IN THE UNITED STATES DISTRICT COURT FOR THE WESTERN DISTRICT OF PENNSYLVANIA
August 15, 2006
ERNEST K. MANDERS, M.D., PLAINTIFF,
MCGHAN MEDICAL CORPORATION AND INAMED MEDICAL PRODUCTS CORPORATION DEFENDANTS.
The opinion of the court was delivered by: Conti, District Judge.
United States Patent No. 4,575,780 ("the '780 patent"), entitled "Tissue Expander and Method," includes claims directed to a medical device that expands soft tissue and to methods for differentially expanding soft tissue. Defendants McGhan Medical Corp. and Inamed Medical Products Corp. ("defendants") filed a Motion for Reconsideration of the Claim Construction Order Entered on February 23, 2006. Ernest Manders ("plaintiff") filed an opposition to that motion, and defendants filed a reply to plaintiff's opposition.
In the Memorandum Opinion of this court dated February 23, 2006, the court construed a number of terms whose construction is disputed by the parties. In their Motion for Reconsideration, defendants object to three of the court's constructions. Defendants essentially attempt to relitigate issues they previously raised in the above-captioned action, and the court will deny defendants' motion.
Standard of Review
An opinion issuing from a Markman hearing is an interlocutory decision, rather than a final judgment or order. Bausch & Lomb, Inc. v. Moria S.A., 222 F. Supp. 2d 616, 669 (E.D. Pa. 2002). Because of the interlocutory nature of claim construction, courts have different views of the effects of a claim construction decision. One view is that a district court has discretion to review and amend the claim construction at any time prior to final adjudication, and may even do so sua sponte. Bateman v. Por-Ta Target, Inc., Civ. No. 01-5599, 2004 U.S. Dist. LEXIS 28487, at *13 (N.D. Cal., July 28, 2004) (citing Sofamor Danek Group, Inc. v. DePuy-Motech, Inc., 74 F.3d 1216, 1221 (Fed. Cir. 1996)); see Jack Guttman, Inc. v. KopyKake Enters., Inc., 302 F.3d 1352, 1361 (Fed. Cir. 2002) ("District courts may engage in a rolling claim construction, in which the court revisits and alters its interpretation of the claim terms as its understanding of the technology evolves.") Other courts, however, view Markman hearings as having a "special finality," which would argue against an amendment at will. See TM Patents, LP v. IBM Corp., 72 F. Supp. 2d 370, 378n.2 (S.D.N.Y. 1999).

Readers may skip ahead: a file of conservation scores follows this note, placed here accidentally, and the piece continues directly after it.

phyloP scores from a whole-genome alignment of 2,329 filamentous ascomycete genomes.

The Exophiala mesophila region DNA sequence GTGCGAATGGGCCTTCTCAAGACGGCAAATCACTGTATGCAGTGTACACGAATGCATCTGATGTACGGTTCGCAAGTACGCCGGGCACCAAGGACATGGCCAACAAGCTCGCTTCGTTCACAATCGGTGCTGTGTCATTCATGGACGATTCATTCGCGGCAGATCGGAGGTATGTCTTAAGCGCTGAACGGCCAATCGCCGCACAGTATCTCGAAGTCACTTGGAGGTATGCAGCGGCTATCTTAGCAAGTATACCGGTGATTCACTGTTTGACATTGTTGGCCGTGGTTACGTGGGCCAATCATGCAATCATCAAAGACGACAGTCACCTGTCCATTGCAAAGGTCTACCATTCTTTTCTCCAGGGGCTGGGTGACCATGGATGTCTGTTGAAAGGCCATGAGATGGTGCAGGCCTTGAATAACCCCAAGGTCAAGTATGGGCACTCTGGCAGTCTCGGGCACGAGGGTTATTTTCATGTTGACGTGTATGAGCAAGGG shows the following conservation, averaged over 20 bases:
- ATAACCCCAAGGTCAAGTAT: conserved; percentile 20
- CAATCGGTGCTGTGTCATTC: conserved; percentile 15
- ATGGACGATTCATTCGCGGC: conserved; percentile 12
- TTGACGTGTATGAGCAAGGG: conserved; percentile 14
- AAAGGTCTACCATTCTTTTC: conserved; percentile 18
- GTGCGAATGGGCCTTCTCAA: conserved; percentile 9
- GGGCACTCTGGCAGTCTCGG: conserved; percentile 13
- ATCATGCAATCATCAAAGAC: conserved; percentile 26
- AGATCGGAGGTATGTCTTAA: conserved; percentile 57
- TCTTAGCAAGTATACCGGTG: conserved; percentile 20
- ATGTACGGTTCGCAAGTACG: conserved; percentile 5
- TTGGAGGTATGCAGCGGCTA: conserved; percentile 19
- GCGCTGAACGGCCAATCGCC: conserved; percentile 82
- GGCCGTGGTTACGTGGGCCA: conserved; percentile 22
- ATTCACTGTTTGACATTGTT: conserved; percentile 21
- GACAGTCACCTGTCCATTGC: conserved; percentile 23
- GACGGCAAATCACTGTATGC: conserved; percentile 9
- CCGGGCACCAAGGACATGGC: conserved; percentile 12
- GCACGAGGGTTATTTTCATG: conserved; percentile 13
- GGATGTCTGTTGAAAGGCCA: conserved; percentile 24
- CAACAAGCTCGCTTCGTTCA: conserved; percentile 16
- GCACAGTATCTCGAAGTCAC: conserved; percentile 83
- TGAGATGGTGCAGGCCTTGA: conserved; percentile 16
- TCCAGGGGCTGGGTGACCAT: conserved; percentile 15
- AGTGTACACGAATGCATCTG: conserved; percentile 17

These differences in opinion may be due, in part, to the fact that district courts have wide latitude in how they conduct claim construction proceedings. See Ballard Med. Prods. v. Allegiance Healthcare Corp., 268 F.3d 1352, 1358 (Fed. Cir. 2001). These proceedings "run the gamut from mid-trial sidebar conferences . . . to virtual mini-trials extending over several days and generating extensive evidentiary records." MediaCom Corp. v. Rates Tech., Inc., 4 F. Supp. 2d 17, 21 (D. Mass. 1998).
District courts have held that while they may reconsider claim construction orders "when it is consonant with justice to do so," a court "should grant motions for reconsideration sparingly." Bausch & Lomb, 222 F. Supp. 2d at 669. Other courts have gone so far as to treat a motion for reconsideration of a Markman ruling as stringently as they would treat a motion for reconsideration of a final judgment or order, ruling that such motions will be granted only upon: (1) an intervening change in controlling law; (2) the emergence of new evidence not previously available; or (3) the need to correct a clear error of law or to prevent a manifest injustice. See Agere Systems, Inc. v. Broadcom Corp., Civ. No. 03-3138, 2004 U.S. Dist. LEXIS 17811, at *3 (E.D. Pa., Sept. 7, 2004); AstraZeneca AB v. Mut. Pharm. Co., Civ. No. 00-4731, 2002 U.S. Dist. LEXIS 20311, at *4 (E.D. Pa., Oct. 3, 2002), rev'd and remanded on other grounds, 384 F.3d 1333 (Fed. Cir. 2004); General Instrument Corp. v. Nu-Tek Elecs. & Mfg., 3 F. Supp. 2d 602, 606 (E.D. Pa. 1998), aff'd, 197 F.3d 83 (3d Cir. 1999).
In this case, the parties, having disagreed on the interpretation of numerous claim terms, filed lengthy opening briefs in which they advocated a particular construction of those terms. The parties then filed briefs in response, in which they further developed their arguments. Finally, the court held a formal Markman hearing, with three days of testimony (September 23rd, October 7th, and October 18th, 2004) that produced 383 pages of transcripts. (Doc. Nos. 132, 133, 134.) The record included testimony from plaintiff and owner of the '780 patent, Dr. Manders (Doc. No. 132), as well as from Dr. Fisher, an expert in plastic surgery and breast reconstruction (Doc. No. 133).